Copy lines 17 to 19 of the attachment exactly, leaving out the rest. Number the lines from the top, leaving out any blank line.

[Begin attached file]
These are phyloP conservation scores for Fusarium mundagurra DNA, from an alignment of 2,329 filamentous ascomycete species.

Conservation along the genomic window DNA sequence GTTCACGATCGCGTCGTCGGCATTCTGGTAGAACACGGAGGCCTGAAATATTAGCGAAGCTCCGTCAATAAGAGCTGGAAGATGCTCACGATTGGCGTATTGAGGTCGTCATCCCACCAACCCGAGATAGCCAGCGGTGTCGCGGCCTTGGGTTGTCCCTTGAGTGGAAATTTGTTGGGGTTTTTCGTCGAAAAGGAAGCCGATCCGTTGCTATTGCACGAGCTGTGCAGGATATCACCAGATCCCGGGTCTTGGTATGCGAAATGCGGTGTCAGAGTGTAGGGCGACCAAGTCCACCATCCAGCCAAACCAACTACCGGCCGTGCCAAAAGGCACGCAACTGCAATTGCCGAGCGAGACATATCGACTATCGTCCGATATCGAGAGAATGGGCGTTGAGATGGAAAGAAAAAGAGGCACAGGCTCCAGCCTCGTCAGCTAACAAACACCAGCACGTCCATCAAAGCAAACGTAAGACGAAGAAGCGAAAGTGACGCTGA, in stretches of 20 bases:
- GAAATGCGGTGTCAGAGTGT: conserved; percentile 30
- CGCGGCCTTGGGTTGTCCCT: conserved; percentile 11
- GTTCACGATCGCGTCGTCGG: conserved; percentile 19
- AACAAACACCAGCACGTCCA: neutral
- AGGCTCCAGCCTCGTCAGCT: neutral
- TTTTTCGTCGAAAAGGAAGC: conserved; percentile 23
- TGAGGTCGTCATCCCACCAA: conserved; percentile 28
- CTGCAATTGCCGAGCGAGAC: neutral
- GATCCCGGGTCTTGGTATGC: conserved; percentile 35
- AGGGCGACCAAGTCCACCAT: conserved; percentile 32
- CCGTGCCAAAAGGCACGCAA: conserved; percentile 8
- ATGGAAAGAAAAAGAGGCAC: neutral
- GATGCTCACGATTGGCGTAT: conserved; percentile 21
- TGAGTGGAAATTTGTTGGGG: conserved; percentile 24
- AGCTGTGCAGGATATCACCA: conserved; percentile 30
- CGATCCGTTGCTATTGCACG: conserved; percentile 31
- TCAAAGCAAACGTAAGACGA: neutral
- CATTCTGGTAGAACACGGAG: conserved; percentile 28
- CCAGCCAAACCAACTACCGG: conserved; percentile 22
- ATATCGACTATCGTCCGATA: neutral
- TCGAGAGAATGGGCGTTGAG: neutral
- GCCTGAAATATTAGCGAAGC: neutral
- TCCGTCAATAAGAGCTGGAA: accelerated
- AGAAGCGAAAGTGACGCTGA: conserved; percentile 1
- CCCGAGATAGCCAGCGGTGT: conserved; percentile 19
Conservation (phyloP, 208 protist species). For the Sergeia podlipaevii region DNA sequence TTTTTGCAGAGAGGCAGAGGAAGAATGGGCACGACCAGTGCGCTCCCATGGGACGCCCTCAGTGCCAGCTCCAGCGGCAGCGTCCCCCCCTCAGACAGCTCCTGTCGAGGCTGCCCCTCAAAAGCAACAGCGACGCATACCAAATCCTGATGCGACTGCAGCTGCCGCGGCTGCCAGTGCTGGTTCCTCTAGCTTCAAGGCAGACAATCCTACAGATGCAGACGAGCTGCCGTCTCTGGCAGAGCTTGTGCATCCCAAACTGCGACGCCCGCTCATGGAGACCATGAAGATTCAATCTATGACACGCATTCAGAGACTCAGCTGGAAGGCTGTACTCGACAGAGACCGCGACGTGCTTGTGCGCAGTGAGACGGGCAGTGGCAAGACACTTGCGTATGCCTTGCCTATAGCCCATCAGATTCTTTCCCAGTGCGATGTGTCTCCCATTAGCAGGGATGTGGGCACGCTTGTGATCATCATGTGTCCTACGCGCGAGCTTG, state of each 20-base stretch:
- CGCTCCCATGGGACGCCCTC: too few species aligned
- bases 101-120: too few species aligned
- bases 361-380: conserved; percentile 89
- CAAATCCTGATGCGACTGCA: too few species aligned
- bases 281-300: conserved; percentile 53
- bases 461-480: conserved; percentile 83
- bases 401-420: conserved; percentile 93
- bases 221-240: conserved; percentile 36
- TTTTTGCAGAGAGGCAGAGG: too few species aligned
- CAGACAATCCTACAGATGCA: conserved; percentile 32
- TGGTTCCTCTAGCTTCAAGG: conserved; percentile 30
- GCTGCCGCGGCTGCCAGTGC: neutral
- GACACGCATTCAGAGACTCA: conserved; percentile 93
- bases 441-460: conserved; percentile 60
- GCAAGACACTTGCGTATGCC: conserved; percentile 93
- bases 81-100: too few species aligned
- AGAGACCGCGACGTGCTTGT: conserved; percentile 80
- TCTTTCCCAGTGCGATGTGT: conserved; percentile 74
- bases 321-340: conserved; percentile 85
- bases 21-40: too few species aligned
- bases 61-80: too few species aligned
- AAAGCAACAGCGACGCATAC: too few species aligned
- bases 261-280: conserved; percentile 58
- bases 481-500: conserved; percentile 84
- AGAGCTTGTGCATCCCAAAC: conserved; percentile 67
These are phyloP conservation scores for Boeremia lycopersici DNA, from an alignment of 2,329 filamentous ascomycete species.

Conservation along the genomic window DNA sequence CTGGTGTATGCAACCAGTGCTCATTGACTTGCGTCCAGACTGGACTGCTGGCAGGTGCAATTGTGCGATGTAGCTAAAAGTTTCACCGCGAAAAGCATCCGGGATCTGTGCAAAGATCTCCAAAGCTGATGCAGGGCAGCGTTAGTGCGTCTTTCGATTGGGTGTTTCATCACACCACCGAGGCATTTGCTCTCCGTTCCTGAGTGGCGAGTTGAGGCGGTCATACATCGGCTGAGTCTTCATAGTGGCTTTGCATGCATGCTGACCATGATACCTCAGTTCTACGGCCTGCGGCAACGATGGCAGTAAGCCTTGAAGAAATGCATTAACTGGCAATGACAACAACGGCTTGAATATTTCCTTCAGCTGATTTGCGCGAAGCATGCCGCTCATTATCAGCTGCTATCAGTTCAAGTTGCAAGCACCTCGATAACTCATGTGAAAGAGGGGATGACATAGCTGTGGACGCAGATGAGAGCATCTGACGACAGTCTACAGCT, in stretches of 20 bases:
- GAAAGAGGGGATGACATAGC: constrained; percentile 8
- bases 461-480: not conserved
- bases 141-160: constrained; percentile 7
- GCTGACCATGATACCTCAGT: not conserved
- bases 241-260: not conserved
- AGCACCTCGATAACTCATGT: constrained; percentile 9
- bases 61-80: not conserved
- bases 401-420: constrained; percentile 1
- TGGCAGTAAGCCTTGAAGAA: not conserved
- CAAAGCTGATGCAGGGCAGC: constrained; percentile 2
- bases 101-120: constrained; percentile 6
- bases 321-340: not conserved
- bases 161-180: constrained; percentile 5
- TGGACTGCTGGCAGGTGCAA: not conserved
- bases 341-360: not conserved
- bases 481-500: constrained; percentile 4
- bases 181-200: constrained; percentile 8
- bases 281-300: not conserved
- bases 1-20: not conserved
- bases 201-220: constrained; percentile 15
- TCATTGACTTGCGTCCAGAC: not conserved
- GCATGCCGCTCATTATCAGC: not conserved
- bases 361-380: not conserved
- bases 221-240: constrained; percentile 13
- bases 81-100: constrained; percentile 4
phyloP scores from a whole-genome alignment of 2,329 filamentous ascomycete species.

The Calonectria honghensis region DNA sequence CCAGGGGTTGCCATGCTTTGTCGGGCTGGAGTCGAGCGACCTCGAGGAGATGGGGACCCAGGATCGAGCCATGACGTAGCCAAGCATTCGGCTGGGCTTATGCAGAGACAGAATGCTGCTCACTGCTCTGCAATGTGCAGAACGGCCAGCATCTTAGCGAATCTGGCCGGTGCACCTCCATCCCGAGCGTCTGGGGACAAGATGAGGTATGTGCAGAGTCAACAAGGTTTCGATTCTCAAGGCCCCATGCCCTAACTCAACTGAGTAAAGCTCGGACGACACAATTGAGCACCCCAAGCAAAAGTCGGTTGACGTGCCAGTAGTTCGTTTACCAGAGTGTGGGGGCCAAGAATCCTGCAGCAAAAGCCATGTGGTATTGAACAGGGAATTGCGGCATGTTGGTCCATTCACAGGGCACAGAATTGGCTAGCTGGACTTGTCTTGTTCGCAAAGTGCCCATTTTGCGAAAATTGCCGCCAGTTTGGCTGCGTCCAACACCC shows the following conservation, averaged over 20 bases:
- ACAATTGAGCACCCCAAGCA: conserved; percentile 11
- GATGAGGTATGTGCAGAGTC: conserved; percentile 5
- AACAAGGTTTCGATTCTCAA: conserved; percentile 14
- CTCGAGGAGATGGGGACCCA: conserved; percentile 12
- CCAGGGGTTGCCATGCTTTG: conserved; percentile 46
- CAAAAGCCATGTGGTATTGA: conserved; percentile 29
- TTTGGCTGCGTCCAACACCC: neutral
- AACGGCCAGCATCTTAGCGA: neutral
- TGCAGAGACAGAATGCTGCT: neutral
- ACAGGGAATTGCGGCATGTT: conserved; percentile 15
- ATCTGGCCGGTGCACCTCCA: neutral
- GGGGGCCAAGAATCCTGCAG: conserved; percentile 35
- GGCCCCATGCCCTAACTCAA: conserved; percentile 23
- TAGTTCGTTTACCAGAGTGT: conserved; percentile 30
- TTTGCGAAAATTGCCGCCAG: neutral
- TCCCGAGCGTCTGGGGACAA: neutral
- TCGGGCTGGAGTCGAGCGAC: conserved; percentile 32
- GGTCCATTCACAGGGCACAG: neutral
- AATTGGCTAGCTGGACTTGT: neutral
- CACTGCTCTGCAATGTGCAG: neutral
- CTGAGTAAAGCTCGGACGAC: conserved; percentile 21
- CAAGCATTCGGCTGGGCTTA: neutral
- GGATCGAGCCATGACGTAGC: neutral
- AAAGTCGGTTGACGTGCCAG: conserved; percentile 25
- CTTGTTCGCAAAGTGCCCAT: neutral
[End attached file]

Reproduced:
- AGCTGTGCAGGATATCACCA: conserved; percentile 30
- CGATCCGTTGCTATTGCACG: conserved; percentile 31
- TCAAAGCAAACGTAAGACGA: neutral